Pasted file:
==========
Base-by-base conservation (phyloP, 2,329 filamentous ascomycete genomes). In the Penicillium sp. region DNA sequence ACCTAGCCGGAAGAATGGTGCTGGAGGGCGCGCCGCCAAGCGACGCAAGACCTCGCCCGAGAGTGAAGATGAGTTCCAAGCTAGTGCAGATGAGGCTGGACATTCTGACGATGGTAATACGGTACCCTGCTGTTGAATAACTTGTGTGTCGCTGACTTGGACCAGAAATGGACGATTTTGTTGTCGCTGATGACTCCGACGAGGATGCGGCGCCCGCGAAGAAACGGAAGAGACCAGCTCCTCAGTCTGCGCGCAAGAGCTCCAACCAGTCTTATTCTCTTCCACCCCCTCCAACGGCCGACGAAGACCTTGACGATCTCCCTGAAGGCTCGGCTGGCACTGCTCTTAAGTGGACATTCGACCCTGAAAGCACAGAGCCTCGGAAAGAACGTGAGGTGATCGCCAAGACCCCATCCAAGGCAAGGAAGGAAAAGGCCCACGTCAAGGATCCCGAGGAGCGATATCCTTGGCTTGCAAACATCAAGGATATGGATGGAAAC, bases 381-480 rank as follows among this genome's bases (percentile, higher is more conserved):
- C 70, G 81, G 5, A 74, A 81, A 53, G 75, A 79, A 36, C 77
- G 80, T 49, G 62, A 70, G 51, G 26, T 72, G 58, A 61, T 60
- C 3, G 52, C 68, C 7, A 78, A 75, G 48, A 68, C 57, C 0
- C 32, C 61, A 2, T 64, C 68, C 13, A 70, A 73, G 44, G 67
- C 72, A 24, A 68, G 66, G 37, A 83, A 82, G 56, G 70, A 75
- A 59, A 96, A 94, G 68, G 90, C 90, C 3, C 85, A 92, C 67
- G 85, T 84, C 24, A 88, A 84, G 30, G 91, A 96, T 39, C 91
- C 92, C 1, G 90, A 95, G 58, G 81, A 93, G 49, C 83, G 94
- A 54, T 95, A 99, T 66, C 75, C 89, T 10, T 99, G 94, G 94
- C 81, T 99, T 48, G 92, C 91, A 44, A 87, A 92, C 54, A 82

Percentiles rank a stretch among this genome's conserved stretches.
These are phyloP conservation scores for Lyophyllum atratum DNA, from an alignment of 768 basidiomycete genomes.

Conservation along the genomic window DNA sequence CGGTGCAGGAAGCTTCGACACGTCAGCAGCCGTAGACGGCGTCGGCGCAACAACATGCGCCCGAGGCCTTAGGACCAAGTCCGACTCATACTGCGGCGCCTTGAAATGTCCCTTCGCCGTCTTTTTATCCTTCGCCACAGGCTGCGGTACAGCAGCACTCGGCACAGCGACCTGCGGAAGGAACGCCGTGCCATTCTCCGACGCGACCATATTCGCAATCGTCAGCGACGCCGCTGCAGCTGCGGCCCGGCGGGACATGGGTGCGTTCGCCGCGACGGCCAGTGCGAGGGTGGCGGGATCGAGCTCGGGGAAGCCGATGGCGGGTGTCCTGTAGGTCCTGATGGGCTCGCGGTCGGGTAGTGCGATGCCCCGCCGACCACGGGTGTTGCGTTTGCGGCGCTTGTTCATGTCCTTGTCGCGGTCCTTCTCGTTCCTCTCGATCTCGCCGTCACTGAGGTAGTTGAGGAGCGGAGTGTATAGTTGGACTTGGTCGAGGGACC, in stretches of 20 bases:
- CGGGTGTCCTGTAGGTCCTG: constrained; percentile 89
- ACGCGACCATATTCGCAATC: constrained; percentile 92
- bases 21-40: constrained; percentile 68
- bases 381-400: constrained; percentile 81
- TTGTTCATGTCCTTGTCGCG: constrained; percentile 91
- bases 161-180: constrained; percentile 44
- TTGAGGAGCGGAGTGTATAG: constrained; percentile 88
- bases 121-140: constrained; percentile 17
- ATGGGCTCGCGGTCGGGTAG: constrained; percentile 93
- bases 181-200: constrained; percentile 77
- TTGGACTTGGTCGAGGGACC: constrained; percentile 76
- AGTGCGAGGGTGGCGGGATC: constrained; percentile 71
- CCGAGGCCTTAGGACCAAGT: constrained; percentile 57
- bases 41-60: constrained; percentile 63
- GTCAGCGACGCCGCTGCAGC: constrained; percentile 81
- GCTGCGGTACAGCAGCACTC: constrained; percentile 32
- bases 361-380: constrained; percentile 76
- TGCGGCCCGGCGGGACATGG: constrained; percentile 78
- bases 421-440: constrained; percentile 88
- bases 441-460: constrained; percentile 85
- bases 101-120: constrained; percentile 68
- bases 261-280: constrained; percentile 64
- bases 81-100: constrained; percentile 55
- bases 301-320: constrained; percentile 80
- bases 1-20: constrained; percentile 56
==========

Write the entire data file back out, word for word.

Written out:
Base-by-base conservation (phyloP, 2,329 filamentous ascomycete genomes). In the Penicillium sp. region DNA sequence ACCTAGCCGGAAGAATGGTGCTGGAGGGCGCGCCGCCAAGCGACGCAAGACCTCGCCCGAGAGTGAAGATGAGTTCCAAGCTAGTGCAGATGAGGCTGGACATTCTGACGATGGTAATACGGTACCCTGCTGTTGAATAACTTGTGTGTCGCTGACTTGGACCAGAAATGGACGATTTTGTTGTCGCTGATGACTCCGACGAGGATGCGGCGCCCGCGAAGAAACGGAAGAGACCAGCTCCTCAGTCTGCGCGCAAGAGCTCCAACCAGTCTTATTCTCTTCCACCCCCTCCAACGGCCGACGAAGACCTTGACGATCTCCCTGAAGGCTCGGCTGGCACTGCTCTTAAGTGGACATTCGACCCTGAAAGCACAGAGCCTCGGAAAGAACGTGAGGTGATCGCCAAGACCCCATCCAAGGCAAGGAAGGAAAAGGCCCACGTCAAGGATCCCGAGGAGCGATATCCTTGGCTTGCAAACATCAAGGATATGGATGGAAAC, bases 381-480 rank as follows among this genome's bases (percentile, higher is more conserved):
- C 70, G 81, G 5, A 74, A 81, A 53, G 75, A 79, A 36, C 77
- G 80, T 49, G 62, A 70, G 51, G 26, T 72, G 58, A 61, T 60
- C 3, G 52, C 68, C 7, A 78, A 75, G 48, A 68, C 57, C 0
- C 32, C 61, A 2, T 64, C 68, C 13, A 70, A 73, G 44, G 67
- C 72, A 24, A 68, G 66, G 37, A 83, A 82, G 56, G 70, A 75
- A 59, A 96, A 94, G 68, G 90, C 90, C 3, C 85, A 92, C 67
- G 85, T 84, C 24, A 88, A 84, G 30, G 91, A 96, T 39, C 91
- C 92, C 1, G 90, A 95, G 58, G 81, A 93, G 49, C 83, G 94
- A 54, T 95, A 99, T 66, C 75, C 89, T 10, T 99, G 94, G 94
- C 81, T 99, T 48, G 92, C 91, A 44, A 87, A 92, C 54, A 82

Percentiles rank a stretch among this genome's conserved stretches.
These are phyloP conservation scores for Lyophyllum atratum DNA, from an alignment of 768 basidiomycete genomes.

Conservation along the genomic window DNA sequence CGGTGCAGGAAGCTTCGACACGTCAGCAGCCGTAGACGGCGTCGGCGCAACAACATGCGCCCGAGGCCTTAGGACCAAGTCCGACTCATACTGCGGCGCCTTGAAATGTCCCTTCGCCGTCTTTTTATCCTTCGCCACAGGCTGCGGTACAGCAGCACTCGGCACAGCGACCTGCGGAAGGAACGCCGTGCCATTCTCCGACGCGACCATATTCGCAATCGTCAGCGACGCCGCTGCAGCTGCGGCCCGGCGGGACATGGGTGCGTTCGCCGCGACGGCCAGTGCGAGGGTGGCGGGATCGAGCTCGGGGAAGCCGATGGCGGGTGTCCTGTAGGTCCTGATGGGCTCGCGGTCGGGTAGTGCGATGCCCCGCCGACCACGGGTGTTGCGTTTGCGGCGCTTGTTCATGTCCTTGTCGCGGTCCTTCTCGTTCCTCTCGATCTCGCCGTCACTGAGGTAGTTGAGGAGCGGAGTGTATAGTTGGACTTGGTCGAGGGACC, in stretches of 20 bases:
- CGGGTGTCCTGTAGGTCCTG: constrained; percentile 89
- ACGCGACCATATTCGCAATC: constrained; percentile 92
- bases 21-40: constrained; percentile 68
- bases 381-400: constrained; percentile 81
- TTGTTCATGTCCTTGTCGCG: constrained; percentile 91
- bases 161-180: constrained; percentile 44
- TTGAGGAGCGGAGTGTATAG: constrained; percentile 88
- bases 121-140: constrained; percentile 17
- ATGGGCTCGCGGTCGGGTAG: constrained; percentile 93
- bases 181-200: constrained; percentile 77
- TTGGACTTGGTCGAGGGACC: constrained; percentile 76
- AGTGCGAGGGTGGCGGGATC: constrained; percentile 71
- CCGAGGCCTTAGGACCAAGT: constrained; percentile 57
- bases 41-60: constrained; percentile 63
- GTCAGCGACGCCGCTGCAGC: constrained; percentile 81
- GCTGCGGTACAGCAGCACTC: constrained; percentile 32
- bases 361-380: constrained; percentile 76
- TGCGGCCCGGCGGGACATGG: constrained; percentile 78
- bases 421-440: constrained; percentile 88
- bases 441-460: constrained; percentile 85
- bases 101-120: constrained; percentile 68
- bases 261-280: constrained; percentile 64
- bases 81-100: constrained; percentile 55
- bases 301-320: constrained; percentile 80
- bases 1-20: constrained; percentile 56